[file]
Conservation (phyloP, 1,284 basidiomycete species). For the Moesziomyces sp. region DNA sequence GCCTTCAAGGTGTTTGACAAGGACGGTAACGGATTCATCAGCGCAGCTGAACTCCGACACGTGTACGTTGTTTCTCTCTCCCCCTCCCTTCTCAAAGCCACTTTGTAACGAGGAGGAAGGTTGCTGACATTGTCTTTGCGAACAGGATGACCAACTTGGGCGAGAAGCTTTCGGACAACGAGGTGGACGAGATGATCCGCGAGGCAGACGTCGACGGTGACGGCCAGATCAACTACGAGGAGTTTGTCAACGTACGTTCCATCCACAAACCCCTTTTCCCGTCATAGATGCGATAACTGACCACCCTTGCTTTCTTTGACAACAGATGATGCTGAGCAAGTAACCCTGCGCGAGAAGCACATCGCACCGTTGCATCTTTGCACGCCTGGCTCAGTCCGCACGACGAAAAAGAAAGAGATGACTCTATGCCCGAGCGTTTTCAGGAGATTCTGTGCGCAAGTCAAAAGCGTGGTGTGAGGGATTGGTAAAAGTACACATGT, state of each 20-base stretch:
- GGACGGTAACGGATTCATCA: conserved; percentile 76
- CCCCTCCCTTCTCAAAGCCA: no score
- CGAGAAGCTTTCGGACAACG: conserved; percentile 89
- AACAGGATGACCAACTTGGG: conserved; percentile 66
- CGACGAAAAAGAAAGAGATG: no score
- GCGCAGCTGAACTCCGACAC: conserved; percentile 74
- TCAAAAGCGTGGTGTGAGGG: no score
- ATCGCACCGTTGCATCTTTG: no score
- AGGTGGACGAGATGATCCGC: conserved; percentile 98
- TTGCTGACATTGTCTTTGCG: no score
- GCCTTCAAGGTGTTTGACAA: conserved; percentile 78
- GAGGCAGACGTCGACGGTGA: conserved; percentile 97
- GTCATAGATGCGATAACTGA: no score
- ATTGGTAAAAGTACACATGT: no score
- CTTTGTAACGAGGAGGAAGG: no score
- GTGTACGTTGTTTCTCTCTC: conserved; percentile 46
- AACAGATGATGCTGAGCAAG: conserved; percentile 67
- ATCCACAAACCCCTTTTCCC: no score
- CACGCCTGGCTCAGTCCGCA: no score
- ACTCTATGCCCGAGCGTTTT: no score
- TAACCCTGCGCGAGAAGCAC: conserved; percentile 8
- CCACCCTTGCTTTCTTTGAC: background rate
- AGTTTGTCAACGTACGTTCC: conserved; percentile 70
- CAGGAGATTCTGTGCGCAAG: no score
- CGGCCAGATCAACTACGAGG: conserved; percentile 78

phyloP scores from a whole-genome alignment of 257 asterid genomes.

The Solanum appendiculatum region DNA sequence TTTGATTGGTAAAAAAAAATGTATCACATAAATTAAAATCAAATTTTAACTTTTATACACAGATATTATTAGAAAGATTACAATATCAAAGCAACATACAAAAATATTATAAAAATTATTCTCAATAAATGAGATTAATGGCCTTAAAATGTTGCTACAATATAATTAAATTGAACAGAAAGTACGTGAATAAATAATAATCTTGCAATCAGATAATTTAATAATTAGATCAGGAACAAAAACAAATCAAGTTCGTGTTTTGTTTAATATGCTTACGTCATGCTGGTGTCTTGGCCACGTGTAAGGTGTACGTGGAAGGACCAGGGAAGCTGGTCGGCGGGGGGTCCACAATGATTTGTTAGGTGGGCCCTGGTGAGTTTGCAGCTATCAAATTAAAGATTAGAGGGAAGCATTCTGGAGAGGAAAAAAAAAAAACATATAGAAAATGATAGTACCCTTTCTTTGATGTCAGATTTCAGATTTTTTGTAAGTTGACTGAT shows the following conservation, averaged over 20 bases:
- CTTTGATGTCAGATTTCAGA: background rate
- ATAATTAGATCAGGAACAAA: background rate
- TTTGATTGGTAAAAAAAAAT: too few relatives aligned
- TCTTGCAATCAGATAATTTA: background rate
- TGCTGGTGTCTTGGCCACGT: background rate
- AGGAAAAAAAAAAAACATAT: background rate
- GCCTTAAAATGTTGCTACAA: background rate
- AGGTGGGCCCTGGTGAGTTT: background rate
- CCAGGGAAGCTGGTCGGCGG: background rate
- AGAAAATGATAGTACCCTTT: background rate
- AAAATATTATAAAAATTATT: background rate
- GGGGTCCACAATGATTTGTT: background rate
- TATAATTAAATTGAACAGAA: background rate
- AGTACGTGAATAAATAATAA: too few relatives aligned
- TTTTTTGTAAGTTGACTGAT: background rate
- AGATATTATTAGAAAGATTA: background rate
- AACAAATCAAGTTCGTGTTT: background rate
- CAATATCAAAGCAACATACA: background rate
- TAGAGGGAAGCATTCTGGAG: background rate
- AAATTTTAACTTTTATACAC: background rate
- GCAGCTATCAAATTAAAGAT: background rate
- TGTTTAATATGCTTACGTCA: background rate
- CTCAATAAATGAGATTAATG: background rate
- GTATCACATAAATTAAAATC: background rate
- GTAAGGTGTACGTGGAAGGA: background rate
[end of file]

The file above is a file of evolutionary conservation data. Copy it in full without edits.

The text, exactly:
Conservation (phyloP, 1,284 basidiomycete species). For the Moesziomyces sp. region DNA sequence GCCTTCAAGGTGTTTGACAAGGACGGTAACGGATTCATCAGCGCAGCTGAACTCCGACACGTGTACGTTGTTTCTCTCTCCCCCTCCCTTCTCAAAGCCACTTTGTAACGAGGAGGAAGGTTGCTGACATTGTCTTTGCGAACAGGATGACCAACTTGGGCGAGAAGCTTTCGGACAACGAGGTGGACGAGATGATCCGCGAGGCAGACGTCGACGGTGACGGCCAGATCAACTACGAGGAGTTTGTCAACGTACGTTCCATCCACAAACCCCTTTTCCCGTCATAGATGCGATAACTGACCACCCTTGCTTTCTTTGACAACAGATGATGCTGAGCAAGTAACCCTGCGCGAGAAGCACATCGCACCGTTGCATCTTTGCACGCCTGGCTCAGTCCGCACGACGAAAAAGAAAGAGATGACTCTATGCCCGAGCGTTTTCAGGAGATTCTGTGCGCAAGTCAAAAGCGTGGTGTGAGGGATTGGTAAAAGTACACATGT, state of each 20-base stretch:
- GGACGGTAACGGATTCATCA: conserved; percentile 76
- CCCCTCCCTTCTCAAAGCCA: no score
- CGAGAAGCTTTCGGACAACG: conserved; percentile 89
- AACAGGATGACCAACTTGGG: conserved; percentile 66
- CGACGAAAAAGAAAGAGATG: no score
- GCGCAGCTGAACTCCGACAC: conserved; percentile 74
- TCAAAAGCGTGGTGTGAGGG: no score
- ATCGCACCGTTGCATCTTTG: no score
- AGGTGGACGAGATGATCCGC: conserved; percentile 98
- TTGCTGACATTGTCTTTGCG: no score
- GCCTTCAAGGTGTTTGACAA: conserved; percentile 78
- GAGGCAGACGTCGACGGTGA: conserved; percentile 97
- GTCATAGATGCGATAACTGA: no score
- ATTGGTAAAAGTACACATGT: no score
- CTTTGTAACGAGGAGGAAGG: no score
- GTGTACGTTGTTTCTCTCTC: conserved; percentile 46
- AACAGATGATGCTGAGCAAG: conserved; percentile 67
- ATCCACAAACCCCTTTTCCC: no score
- CACGCCTGGCTCAGTCCGCA: no score
- ACTCTATGCCCGAGCGTTTT: no score
- TAACCCTGCGCGAGAAGCAC: conserved; percentile 8
- CCACCCTTGCTTTCTTTGAC: background rate
- AGTTTGTCAACGTACGTTCC: conserved; percentile 70
- CAGGAGATTCTGTGCGCAAG: no score
- CGGCCAGATCAACTACGAGG: conserved; percentile 78

phyloP scores from a whole-genome alignment of 257 asterid genomes.

The Solanum appendiculatum region DNA sequence TTTGATTGGTAAAAAAAAATGTATCACATAAATTAAAATCAAATTTTAACTTTTATACACAGATATTATTAGAAAGATTACAATATCAAAGCAACATACAAAAATATTATAAAAATTATTCTCAATAAATGAGATTAATGGCCTTAAAATGTTGCTACAATATAATTAAATTGAACAGAAAGTACGTGAATAAATAATAATCTTGCAATCAGATAATTTAATAATTAGATCAGGAACAAAAACAAATCAAGTTCGTGTTTTGTTTAATATGCTTACGTCATGCTGGTGTCTTGGCCACGTGTAAGGTGTACGTGGAAGGACCAGGGAAGCTGGTCGGCGGGGGGTCCACAATGATTTGTTAGGTGGGCCCTGGTGAGTTTGCAGCTATCAAATTAAAGATTAGAGGGAAGCATTCTGGAGAGGAAAAAAAAAAAACATATAGAAAATGATAGTACCCTTTCTTTGATGTCAGATTTCAGATTTTTTGTAAGTTGACTGAT shows the following conservation, averaged over 20 bases:
- CTTTGATGTCAGATTTCAGA: background rate
- ATAATTAGATCAGGAACAAA: background rate
- TTTGATTGGTAAAAAAAAAT: too few relatives aligned
- TCTTGCAATCAGATAATTTA: background rate
- TGCTGGTGTCTTGGCCACGT: background rate
- AGGAAAAAAAAAAAACATAT: background rate
- GCCTTAAAATGTTGCTACAA: background rate
- AGGTGGGCCCTGGTGAGTTT: background rate
- CCAGGGAAGCTGGTCGGCGG: background rate
- AGAAAATGATAGTACCCTTT: background rate
- AAAATATTATAAAAATTATT: background rate
- GGGGTCCACAATGATTTGTT: background rate
- TATAATTAAATTGAACAGAA: background rate
- AGTACGTGAATAAATAATAA: too few relatives aligned
- TTTTTTGTAAGTTGACTGAT: background rate
- AGATATTATTAGAAAGATTA: background rate
- AACAAATCAAGTTCGTGTTT: background rate
- CAATATCAAAGCAACATACA: background rate
- TAGAGGGAAGCATTCTGGAG: background rate
- AAATTTTAACTTTTATACAC: background rate
- GCAGCTATCAAATTAAAGAT: background rate
- TGTTTAATATGCTTACGTCA: background rate
- CTCAATAAATGAGATTAATG: background rate
- GTATCACATAAATTAAAATC: background rate
- GTAAGGTGTACGTGGAAGGA: background rate